What do you think of the security matrix on stamps?

A few post offices are now making stamps that bear a sort of matrix code on them, like this:

Each code is unique, and as it goes through the postal system, they’re able to mark that code as “used”. If the stamp is washed or otherwise copied after being used, the system is able to detect that the code is no longer valid, and thus reject that piece of mail. It also allows the post to potentially track the journey of that stamp through their system.

I’m curious to hear what people think of these codes, which are probably here to stay. Do they bother you at all? Does it change anything for you in the mailing or collecting experience?

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Hi well it’s not yet here fully in the U.K, but there was talk of it. I guess, well I hope it will be better for postage. Bring down the cost perhaps, as it should stop the re-use of un-cancelled stamps. Also if each stamp has it’s own code, does it make it more collectable? If you got a certain code like for example 007?

I’m not a stamp collector, so to me it’s not relevant, but I can see why some postal services are doing it…

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I think, it’s a good idea. Using the DHL app, it allows me to track the mail up to a certain point (airport Frankfurt am Main). But at least I know that it might not get lost here (just in case) …small comfort…

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Aesthetically I don’t like it, I think it wrecks the beauty of the stamp.

But I am aware that billions are made off of stamp fraud each year & that fraud affects the costs passed down to postal users & affects the viability of our postal systems.

And I suppose if this stops the black pen marks through the stamp it could be a better alternative.

I’m also not crazy about each piece of mail having a specific code - in theory that could help with tracking the mail but I feel like there’s some potential there for that info to be misused.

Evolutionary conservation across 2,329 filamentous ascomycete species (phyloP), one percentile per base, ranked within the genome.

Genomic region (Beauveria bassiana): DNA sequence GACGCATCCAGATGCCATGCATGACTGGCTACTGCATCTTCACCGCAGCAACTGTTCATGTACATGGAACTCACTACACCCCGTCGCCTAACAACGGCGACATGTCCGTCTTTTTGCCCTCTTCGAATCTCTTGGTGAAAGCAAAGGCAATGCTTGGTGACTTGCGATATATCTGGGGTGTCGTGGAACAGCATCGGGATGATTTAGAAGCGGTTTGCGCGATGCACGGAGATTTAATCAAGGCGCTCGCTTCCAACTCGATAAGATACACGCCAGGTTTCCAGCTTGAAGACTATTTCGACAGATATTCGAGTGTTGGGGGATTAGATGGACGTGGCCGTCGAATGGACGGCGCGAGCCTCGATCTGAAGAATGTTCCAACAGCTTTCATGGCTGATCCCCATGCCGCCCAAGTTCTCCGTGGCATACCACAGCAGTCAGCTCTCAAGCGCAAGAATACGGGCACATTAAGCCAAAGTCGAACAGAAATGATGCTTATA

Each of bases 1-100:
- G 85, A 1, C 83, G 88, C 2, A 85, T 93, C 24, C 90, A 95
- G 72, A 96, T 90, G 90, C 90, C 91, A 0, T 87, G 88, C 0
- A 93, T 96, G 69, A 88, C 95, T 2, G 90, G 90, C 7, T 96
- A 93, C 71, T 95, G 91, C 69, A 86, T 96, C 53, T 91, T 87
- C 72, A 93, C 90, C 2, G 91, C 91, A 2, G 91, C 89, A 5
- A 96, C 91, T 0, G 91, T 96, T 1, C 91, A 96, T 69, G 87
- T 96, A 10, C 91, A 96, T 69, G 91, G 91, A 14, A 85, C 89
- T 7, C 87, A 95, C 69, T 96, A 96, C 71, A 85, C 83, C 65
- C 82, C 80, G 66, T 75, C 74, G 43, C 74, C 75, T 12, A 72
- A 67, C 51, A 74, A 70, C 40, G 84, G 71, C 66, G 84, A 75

Organizations tend to keep data whether they should or not - ignoring privacy rights. Not super keen on having all my mailing data in a database to be looked at by whoever.

While that’s not likely to be a huge issue in Canada any time soon (we’re not using it yet), I could imagine in some countries, keeping that data & authorities having access to it could be quite problematic.

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I like them, because their format is nicer than the one of other stamps. And I like that I can see now, where and when the mail has been treated.

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i think they’re ugly, but also they don’t bother me. the stamp is still there, and for me it’s not the most important part of the card at all.
i got some of these stamps without the code though, so you can still send them like that?

makes me wonder though. does it happen often that people reuse stamps that aren’t cancelled? it never even occured to me to do that. okay that is a lie. i had a penfriend from finland and the stamps on their cards and letters almost never got cancelled so i said i could send them their stamps back. which was a joke, please don’t call the police. finnish stamps are way too pretty not to keep.

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I don’t like how it looks like vision disturbance.
I know these can be hidden in the image, like in some stamps you can watch a video from it, so I don’t know why not use it that way.

Also, I am really sad to think, that reuse or fake postage production would be so massive, that this is what they need to put in use. The suspicion part in me :slight_smile: thinks there must be other reasons too (than prevent reuse/copying or the tracking (do people need to get their normal mail tracked?)).

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The idea behind it is kind of cool, but as a stamp collector I think they don’t look the greatest visually. Though to be fair, it does kind of mean that every stamp will be unique, so that might be interesting to people interested in philately.

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I don’t like it at all. One thing is it will kill the beauty of stamps. Other thing is the QR code part would be bigger and bigger in future making it would take the whole space, which leads to the extinction of stamps. Plus, postal authorities would present this as an excuse to increase postal rates.